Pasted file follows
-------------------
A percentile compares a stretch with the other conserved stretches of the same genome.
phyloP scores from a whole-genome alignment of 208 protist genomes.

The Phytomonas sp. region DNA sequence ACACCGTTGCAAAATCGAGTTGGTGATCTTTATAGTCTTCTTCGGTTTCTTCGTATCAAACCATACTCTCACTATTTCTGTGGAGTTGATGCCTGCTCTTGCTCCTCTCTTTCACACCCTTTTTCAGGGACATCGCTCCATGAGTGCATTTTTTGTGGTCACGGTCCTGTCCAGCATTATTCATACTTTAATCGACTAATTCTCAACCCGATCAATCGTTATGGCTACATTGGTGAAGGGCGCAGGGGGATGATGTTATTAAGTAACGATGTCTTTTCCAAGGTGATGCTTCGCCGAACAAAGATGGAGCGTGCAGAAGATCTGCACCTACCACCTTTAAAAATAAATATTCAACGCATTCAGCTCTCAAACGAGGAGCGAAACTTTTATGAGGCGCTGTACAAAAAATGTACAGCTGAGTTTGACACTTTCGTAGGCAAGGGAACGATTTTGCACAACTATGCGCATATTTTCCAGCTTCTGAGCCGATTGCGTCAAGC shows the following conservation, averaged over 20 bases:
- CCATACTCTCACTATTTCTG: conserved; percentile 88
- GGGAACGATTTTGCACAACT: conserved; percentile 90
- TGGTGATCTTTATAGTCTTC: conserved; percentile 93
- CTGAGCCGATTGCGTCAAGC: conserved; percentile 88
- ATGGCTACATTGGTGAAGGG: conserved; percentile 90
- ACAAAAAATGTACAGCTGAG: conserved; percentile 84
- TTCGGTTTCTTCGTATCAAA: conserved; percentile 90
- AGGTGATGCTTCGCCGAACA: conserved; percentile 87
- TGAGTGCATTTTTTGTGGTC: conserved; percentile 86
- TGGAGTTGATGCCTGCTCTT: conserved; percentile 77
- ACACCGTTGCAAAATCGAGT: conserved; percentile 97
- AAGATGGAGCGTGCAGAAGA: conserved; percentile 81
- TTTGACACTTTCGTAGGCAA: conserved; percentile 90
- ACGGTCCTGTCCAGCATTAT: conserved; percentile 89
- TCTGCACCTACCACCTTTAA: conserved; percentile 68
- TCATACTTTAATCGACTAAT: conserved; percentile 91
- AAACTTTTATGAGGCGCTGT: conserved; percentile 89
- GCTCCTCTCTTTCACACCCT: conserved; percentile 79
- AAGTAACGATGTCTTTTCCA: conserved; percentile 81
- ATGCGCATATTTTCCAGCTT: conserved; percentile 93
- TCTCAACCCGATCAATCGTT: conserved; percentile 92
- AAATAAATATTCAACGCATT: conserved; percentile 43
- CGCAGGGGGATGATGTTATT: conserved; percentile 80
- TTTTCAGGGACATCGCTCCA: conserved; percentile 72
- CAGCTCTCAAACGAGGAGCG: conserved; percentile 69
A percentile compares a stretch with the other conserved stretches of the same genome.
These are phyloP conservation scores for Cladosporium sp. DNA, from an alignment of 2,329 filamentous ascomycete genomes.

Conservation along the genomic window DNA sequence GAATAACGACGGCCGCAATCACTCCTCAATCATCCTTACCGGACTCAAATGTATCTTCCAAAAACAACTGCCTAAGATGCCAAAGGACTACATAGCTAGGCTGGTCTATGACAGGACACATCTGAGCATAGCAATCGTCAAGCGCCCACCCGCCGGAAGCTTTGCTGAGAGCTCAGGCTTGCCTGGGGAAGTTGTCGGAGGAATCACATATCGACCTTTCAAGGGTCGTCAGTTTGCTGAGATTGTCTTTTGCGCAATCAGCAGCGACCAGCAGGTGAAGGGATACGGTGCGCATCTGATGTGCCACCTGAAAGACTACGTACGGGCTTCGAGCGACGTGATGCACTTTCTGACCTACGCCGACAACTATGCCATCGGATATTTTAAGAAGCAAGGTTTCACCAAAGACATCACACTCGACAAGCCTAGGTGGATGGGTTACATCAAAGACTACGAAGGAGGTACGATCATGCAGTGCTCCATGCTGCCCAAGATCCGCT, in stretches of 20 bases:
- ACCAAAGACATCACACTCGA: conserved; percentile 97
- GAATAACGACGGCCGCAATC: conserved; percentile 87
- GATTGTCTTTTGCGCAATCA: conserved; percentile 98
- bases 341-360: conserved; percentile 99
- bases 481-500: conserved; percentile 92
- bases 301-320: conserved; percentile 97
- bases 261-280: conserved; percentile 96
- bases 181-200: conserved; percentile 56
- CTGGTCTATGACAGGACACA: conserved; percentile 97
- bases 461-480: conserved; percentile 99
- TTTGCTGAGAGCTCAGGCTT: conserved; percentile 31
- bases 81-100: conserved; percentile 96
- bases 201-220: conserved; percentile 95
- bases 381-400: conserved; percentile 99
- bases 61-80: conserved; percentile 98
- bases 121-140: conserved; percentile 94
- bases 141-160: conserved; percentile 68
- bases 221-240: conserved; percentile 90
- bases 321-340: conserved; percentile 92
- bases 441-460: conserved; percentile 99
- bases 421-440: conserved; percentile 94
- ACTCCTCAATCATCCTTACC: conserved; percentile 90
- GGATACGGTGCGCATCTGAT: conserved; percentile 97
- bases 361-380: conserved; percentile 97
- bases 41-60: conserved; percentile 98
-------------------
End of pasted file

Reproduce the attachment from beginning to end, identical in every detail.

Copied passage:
A percentile compares a stretch with the other conserved stretches of the same genome.
phyloP scores from a whole-genome alignment of 208 protist genomes.

The Phytomonas sp. region DNA sequence ACACCGTTGCAAAATCGAGTTGGTGATCTTTATAGTCTTCTTCGGTTTCTTCGTATCAAACCATACTCTCACTATTTCTGTGGAGTTGATGCCTGCTCTTGCTCCTCTCTTTCACACCCTTTTTCAGGGACATCGCTCCATGAGTGCATTTTTTGTGGTCACGGTCCTGTCCAGCATTATTCATACTTTAATCGACTAATTCTCAACCCGATCAATCGTTATGGCTACATTGGTGAAGGGCGCAGGGGGATGATGTTATTAAGTAACGATGTCTTTTCCAAGGTGATGCTTCGCCGAACAAAGATGGAGCGTGCAGAAGATCTGCACCTACCACCTTTAAAAATAAATATTCAACGCATTCAGCTCTCAAACGAGGAGCGAAACTTTTATGAGGCGCTGTACAAAAAATGTACAGCTGAGTTTGACACTTTCGTAGGCAAGGGAACGATTTTGCACAACTATGCGCATATTTTCCAGCTTCTGAGCCGATTGCGTCAAGC shows the following conservation, averaged over 20 bases:
- CCATACTCTCACTATTTCTG: conserved; percentile 88
- GGGAACGATTTTGCACAACT: conserved; percentile 90
- TGGTGATCTTTATAGTCTTC: conserved; percentile 93
- CTGAGCCGATTGCGTCAAGC: conserved; percentile 88
- ATGGCTACATTGGTGAAGGG: conserved; percentile 90
- ACAAAAAATGTACAGCTGAG: conserved; percentile 84
- TTCGGTTTCTTCGTATCAAA: conserved; percentile 90
- AGGTGATGCTTCGCCGAACA: conserved; percentile 87
- TGAGTGCATTTTTTGTGGTC: conserved; percentile 86
- TGGAGTTGATGCCTGCTCTT: conserved; percentile 77
- ACACCGTTGCAAAATCGAGT: conserved; percentile 97
- AAGATGGAGCGTGCAGAAGA: conserved; percentile 81
- TTTGACACTTTCGTAGGCAA: conserved; percentile 90
- ACGGTCCTGTCCAGCATTAT: conserved; percentile 89
- TCTGCACCTACCACCTTTAA: conserved; percentile 68
- TCATACTTTAATCGACTAAT: conserved; percentile 91
- AAACTTTTATGAGGCGCTGT: conserved; percentile 89
- GCTCCTCTCTTTCACACCCT: conserved; percentile 79
- AAGTAACGATGTCTTTTCCA: conserved; percentile 81
- ATGCGCATATTTTCCAGCTT: conserved; percentile 93
- TCTCAACCCGATCAATCGTT: conserved; percentile 92
- AAATAAATATTCAACGCATT: conserved; percentile 43
- CGCAGGGGGATGATGTTATT: conserved; percentile 80
- TTTTCAGGGACATCGCTCCA: conserved; percentile 72
- CAGCTCTCAAACGAGGAGCG: conserved; percentile 69
A percentile compares a stretch with the other conserved stretches of the same genome.
These are phyloP conservation scores for Cladosporium sp. DNA, from an alignment of 2,329 filamentous ascomycete genomes.

Conservation along the genomic window DNA sequence GAATAACGACGGCCGCAATCACTCCTCAATCATCCTTACCGGACTCAAATGTATCTTCCAAAAACAACTGCCTAAGATGCCAAAGGACTACATAGCTAGGCTGGTCTATGACAGGACACATCTGAGCATAGCAATCGTCAAGCGCCCACCCGCCGGAAGCTTTGCTGAGAGCTCAGGCTTGCCTGGGGAAGTTGTCGGAGGAATCACATATCGACCTTTCAAGGGTCGTCAGTTTGCTGAGATTGTCTTTTGCGCAATCAGCAGCGACCAGCAGGTGAAGGGATACGGTGCGCATCTGATGTGCCACCTGAAAGACTACGTACGGGCTTCGAGCGACGTGATGCACTTTCTGACCTACGCCGACAACTATGCCATCGGATATTTTAAGAAGCAAGGTTTCACCAAAGACATCACACTCGACAAGCCTAGGTGGATGGGTTACATCAAAGACTACGAAGGAGGTACGATCATGCAGTGCTCCATGCTGCCCAAGATCCGCT, in stretches of 20 bases:
- ACCAAAGACATCACACTCGA: conserved; percentile 97
- GAATAACGACGGCCGCAATC: conserved; percentile 87
- GATTGTCTTTTGCGCAATCA: conserved; percentile 98
- bases 341-360: conserved; percentile 99
- bases 481-500: conserved; percentile 92
- bases 301-320: conserved; percentile 97
- bases 261-280: conserved; percentile 96
- bases 181-200: conserved; percentile 56
- CTGGTCTATGACAGGACACA: conserved; percentile 97
- bases 461-480: conserved; percentile 99
- TTTGCTGAGAGCTCAGGCTT: conserved; percentile 31
- bases 81-100: conserved; percentile 96
- bases 201-220: conserved; percentile 95
- bases 381-400: conserved; percentile 99
- bases 61-80: conserved; percentile 98
- bases 121-140: conserved; percentile 94
- bases 141-160: conserved; percentile 68
- bases 221-240: conserved; percentile 90
- bases 321-340: conserved; percentile 92
- bases 441-460: conserved; percentile 99
- bases 421-440: conserved; percentile 94
- ACTCCTCAATCATCCTTACC: conserved; percentile 90
- GGATACGGTGCGCATCTGAT: conserved; percentile 97
- bases 361-380: conserved; percentile 97
- bases 41-60: conserved; percentile 98